and so, perhaps, the flaws that we see are necessary trade-offs for other essential functions, all in order to maximise our ability to survive.
why do we need to have trade-offs? why can't a perfect God think of a way for us to have the best of both worlds? perhaps the solution is to look at humans not at an individual level, but as a 6+billion strong whole. while some die young and some die at their prime, most thrive, and with the help of medicine today, live increasingly lives. it's quite amazing, actually, considering how many things our body has to do each day to keep us alive and breathing, and how much more it has to do to keep us thinking, moving and functioning - not just surviving but living our lives doing the things that gives living its meaning.
and then think beyong our 6+billion strong current population, and think of the centuries and millenia before today, the hundreds and thousands of generations who have lived their lives before us. the world then and the world today has changed so much, and evolution must be such an awesome mechanism in order to ensure the continued survival of our species in spite of the scarcity and overcrowding and pollution and million other problems that plague our world today.
and just think about it - in order for evolution to work, diversity must be created. that way, the strongest can survive to continue to populate the world. yet not all the weakest can die, because he who is weak in one environment might prove to survive best in yet another environment or in another lifetime.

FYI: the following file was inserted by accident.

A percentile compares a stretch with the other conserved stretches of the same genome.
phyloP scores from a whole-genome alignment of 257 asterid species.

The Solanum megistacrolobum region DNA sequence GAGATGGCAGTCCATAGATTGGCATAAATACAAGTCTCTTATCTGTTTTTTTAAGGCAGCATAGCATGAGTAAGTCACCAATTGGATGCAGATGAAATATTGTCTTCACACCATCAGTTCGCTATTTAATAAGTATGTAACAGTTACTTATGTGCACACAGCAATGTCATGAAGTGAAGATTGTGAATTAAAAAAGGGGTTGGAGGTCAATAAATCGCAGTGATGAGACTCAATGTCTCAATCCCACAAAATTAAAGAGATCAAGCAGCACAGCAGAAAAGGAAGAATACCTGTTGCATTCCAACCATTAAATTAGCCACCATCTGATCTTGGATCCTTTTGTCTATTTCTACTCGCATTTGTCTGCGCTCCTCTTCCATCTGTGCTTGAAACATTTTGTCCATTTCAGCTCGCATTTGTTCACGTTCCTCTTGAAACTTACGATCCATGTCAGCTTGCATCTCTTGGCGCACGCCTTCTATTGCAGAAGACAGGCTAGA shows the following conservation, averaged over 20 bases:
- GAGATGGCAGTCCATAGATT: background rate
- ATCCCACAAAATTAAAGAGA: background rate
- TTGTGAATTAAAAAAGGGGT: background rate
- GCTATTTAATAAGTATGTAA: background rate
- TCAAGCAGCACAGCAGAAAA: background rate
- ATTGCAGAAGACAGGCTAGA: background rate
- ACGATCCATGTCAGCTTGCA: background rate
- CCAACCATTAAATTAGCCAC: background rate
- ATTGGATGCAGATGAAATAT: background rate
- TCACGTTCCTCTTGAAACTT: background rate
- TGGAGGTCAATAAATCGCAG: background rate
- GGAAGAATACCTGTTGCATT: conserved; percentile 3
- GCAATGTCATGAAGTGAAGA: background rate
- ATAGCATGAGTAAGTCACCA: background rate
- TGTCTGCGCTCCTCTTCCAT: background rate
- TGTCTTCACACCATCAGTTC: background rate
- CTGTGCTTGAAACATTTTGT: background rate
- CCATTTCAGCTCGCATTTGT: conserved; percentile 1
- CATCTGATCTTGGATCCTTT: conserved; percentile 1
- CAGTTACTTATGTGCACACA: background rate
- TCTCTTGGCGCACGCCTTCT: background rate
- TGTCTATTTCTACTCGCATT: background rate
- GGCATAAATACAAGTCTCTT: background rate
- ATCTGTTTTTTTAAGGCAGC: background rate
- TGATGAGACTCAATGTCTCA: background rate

so this diversity of people is constantly being created, and in the process some people die because they're simply not suited to survive. but their death, esp if before reproduction, saves a whole generation of his descendents from potential disease & suffering, because they too would have his unsuitable genes. and some fall ill and die a little later in life, after reproduction, so they pass on supposedly "bad" genes. so their descendents continue to die younger than most, but as mentioned earlier, perhaps these "bad" genes would become useful centuries later, and these people will be the ones to populate the world when the environment favours the survival of people of their genes.
and so it goes on, a system made to create diversity, a system made to ensure the survival of not one person, but the survival of the whole human race. and perhaps, when we think about it that way, death is not so bad. just like some cells die so that others may survive or that we might live better (think about your fingers!), our deaths are merely the normal process of biology, a small part of the bigger processes that ensure that humans continue to live on.
i believe that we live on through our children and our grandchildren and our descendents to come. and living that way is much preferable to surviving on in sickly, diseased, degenerating bodies, overcrowding the world and using up too much of the world's resources, resources which would be better used in developing the future of our human race.
Disclaimer: that said, i love old people. i love their wisdom, their experience, their resilience, because they've seen so much of this world and have so much to teach us. i just feel that if i were old and aged and have lived well, done my part for society and given whatever knowledge and service i may have to my future generations, i would not try to prolong my life, would not fight death, but would rather, find peace in departing. because death is not scary at all. and cliche as it may sound, i'm departing to a better place indeed. (: